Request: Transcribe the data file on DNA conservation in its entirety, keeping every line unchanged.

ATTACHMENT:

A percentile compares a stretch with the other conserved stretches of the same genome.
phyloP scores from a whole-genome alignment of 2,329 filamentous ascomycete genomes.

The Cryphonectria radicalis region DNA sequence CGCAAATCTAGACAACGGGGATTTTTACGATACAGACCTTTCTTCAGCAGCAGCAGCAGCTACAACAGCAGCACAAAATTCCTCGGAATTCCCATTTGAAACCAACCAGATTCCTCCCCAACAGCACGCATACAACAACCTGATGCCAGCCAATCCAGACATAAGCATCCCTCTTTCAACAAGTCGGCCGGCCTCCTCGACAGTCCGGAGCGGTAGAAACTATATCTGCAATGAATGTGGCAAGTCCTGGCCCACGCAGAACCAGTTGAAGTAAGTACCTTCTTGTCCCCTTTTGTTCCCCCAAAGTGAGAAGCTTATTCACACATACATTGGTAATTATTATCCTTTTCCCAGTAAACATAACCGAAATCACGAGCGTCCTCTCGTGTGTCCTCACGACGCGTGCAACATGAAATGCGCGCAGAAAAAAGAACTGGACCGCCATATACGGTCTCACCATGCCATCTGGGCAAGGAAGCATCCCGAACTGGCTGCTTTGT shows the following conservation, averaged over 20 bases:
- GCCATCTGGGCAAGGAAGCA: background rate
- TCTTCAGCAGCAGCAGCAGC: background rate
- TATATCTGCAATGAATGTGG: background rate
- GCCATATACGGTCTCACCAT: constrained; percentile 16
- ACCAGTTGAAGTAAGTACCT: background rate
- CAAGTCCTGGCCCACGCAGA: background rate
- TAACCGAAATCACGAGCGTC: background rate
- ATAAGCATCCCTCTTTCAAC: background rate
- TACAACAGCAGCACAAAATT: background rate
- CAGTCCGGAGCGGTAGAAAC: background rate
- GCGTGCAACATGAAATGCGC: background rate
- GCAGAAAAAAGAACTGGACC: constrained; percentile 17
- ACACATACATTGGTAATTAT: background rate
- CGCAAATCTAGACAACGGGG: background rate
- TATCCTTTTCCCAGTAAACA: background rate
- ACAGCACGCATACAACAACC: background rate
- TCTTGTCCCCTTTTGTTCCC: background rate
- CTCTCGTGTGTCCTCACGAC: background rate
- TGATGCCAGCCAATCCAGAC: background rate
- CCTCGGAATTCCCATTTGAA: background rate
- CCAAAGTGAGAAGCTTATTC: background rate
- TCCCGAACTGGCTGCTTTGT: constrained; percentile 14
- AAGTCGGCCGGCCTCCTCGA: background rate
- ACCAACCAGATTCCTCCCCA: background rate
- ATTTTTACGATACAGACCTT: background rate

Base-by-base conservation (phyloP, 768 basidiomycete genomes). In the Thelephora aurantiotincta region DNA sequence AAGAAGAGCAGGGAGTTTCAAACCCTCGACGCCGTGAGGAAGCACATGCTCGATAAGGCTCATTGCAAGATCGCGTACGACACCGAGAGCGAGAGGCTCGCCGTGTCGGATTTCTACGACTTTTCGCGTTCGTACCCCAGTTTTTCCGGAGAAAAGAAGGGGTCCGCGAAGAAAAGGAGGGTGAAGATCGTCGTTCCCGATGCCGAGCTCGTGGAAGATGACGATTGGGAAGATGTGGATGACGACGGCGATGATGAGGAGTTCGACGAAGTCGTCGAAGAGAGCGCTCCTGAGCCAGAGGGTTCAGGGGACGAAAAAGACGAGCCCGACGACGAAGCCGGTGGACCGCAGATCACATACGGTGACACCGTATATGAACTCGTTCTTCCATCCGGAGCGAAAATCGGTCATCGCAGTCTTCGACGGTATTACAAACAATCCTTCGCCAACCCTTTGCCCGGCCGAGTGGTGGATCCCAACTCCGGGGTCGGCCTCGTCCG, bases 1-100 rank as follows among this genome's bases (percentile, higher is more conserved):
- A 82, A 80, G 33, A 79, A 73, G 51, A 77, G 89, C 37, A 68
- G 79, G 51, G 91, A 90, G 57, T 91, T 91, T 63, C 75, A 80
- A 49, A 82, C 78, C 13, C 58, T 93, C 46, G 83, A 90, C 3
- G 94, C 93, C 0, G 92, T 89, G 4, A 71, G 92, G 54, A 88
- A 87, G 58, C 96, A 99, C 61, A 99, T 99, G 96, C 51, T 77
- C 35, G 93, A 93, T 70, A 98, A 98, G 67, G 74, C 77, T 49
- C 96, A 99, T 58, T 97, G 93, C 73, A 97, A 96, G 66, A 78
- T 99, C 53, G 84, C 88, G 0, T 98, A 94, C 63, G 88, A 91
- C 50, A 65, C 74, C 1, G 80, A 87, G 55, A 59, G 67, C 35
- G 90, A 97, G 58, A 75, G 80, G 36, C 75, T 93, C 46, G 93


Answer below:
A percentile compares a stretch with the other conserved stretches of the same genome.
phyloP scores from a whole-genome alignment of 2,329 filamentous ascomycete genomes.

The Cryphonectria radicalis region DNA sequence CGCAAATCTAGACAACGGGGATTTTTACGATACAGACCTTTCTTCAGCAGCAGCAGCAGCTACAACAGCAGCACAAAATTCCTCGGAATTCCCATTTGAAACCAACCAGATTCCTCCCCAACAGCACGCATACAACAACCTGATGCCAGCCAATCCAGACATAAGCATCCCTCTTTCAACAAGTCGGCCGGCCTCCTCGACAGTCCGGAGCGGTAGAAACTATATCTGCAATGAATGTGGCAAGTCCTGGCCCACGCAGAACCAGTTGAAGTAAGTACCTTCTTGTCCCCTTTTGTTCCCCCAAAGTGAGAAGCTTATTCACACATACATTGGTAATTATTATCCTTTTCCCAGTAAACATAACCGAAATCACGAGCGTCCTCTCGTGTGTCCTCACGACGCGTGCAACATGAAATGCGCGCAGAAAAAAGAACTGGACCGCCATATACGGTCTCACCATGCCATCTGGGCAAGGAAGCATCCCGAACTGGCTGCTTTGT shows the following conservation, averaged over 20 bases:
- GCCATCTGGGCAAGGAAGCA: background rate
- TCTTCAGCAGCAGCAGCAGC: background rate
- TATATCTGCAATGAATGTGG: background rate
- GCCATATACGGTCTCACCAT: constrained; percentile 16
- ACCAGTTGAAGTAAGTACCT: background rate
- CAAGTCCTGGCCCACGCAGA: background rate
- TAACCGAAATCACGAGCGTC: background rate
- ATAAGCATCCCTCTTTCAAC: background rate
- TACAACAGCAGCACAAAATT: background rate
- CAGTCCGGAGCGGTAGAAAC: background rate
- GCGTGCAACATGAAATGCGC: background rate
- GCAGAAAAAAGAACTGGACC: constrained; percentile 17
- ACACATACATTGGTAATTAT: background rate
- CGCAAATCTAGACAACGGGG: background rate
- TATCCTTTTCCCAGTAAACA: background rate
- ACAGCACGCATACAACAACC: background rate
- TCTTGTCCCCTTTTGTTCCC: background rate
- CTCTCGTGTGTCCTCACGAC: background rate
- TGATGCCAGCCAATCCAGAC: background rate
- CCTCGGAATTCCCATTTGAA: background rate
- CCAAAGTGAGAAGCTTATTC: background rate
- TCCCGAACTGGCTGCTTTGT: constrained; percentile 14
- AAGTCGGCCGGCCTCCTCGA: background rate
- ACCAACCAGATTCCTCCCCA: background rate
- ATTTTTACGATACAGACCTT: background rate

Base-by-base conservation (phyloP, 768 basidiomycete genomes). In the Thelephora aurantiotincta region DNA sequence AAGAAGAGCAGGGAGTTTCAAACCCTCGACGCCGTGAGGAAGCACATGCTCGATAAGGCTCATTGCAAGATCGCGTACGACACCGAGAGCGAGAGGCTCGCCGTGTCGGATTTCTACGACTTTTCGCGTTCGTACCCCAGTTTTTCCGGAGAAAAGAAGGGGTCCGCGAAGAAAAGGAGGGTGAAGATCGTCGTTCCCGATGCCGAGCTCGTGGAAGATGACGATTGGGAAGATGTGGATGACGACGGCGATGATGAGGAGTTCGACGAAGTCGTCGAAGAGAGCGCTCCTGAGCCAGAGGGTTCAGGGGACGAAAAAGACGAGCCCGACGACGAAGCCGGTGGACCGCAGATCACATACGGTGACACCGTATATGAACTCGTTCTTCCATCCGGAGCGAAAATCGGTCATCGCAGTCTTCGACGGTATTACAAACAATCCTTCGCCAACCCTTTGCCCGGCCGAGTGGTGGATCCCAACTCCGGGGTCGGCCTCGTCCG, bases 1-100 rank as follows among this genome's bases (percentile, higher is more conserved):
- A 82, A 80, G 33, A 79, A 73, G 51, A 77, G 89, C 37, A 68
- G 79, G 51, G 91, A 90, G 57, T 91, T 91, T 63, C 75, A 80
- A 49, A 82, C 78, C 13, C 58, T 93, C 46, G 83, A 90, C 3
- G 94, C 93, C 0, G 92, T 89, G 4, A 71, G 92, G 54, A 88
- A 87, G 58, C 96, A 99, C 61, A 99, T 99, G 96, C 51, T 77
- C 35, G 93, A 93, T 70, A 98, A 98, G 67, G 74, C 77, T 49
- C 96, A 99, T 58, T 97, G 93, C 73, A 97, A 96, G 66, A 78
- T 99, C 53, G 84, C 88, G 0, T 98, A 94, C 63, G 88, A 91
- C 50, A 65, C 74, C 1, G 80, A 87, G 55, A 59, G 67, C 35
- G 90, A 97, G 58, A 75, G 80, G 36, C 75, T 93, C 46, G 93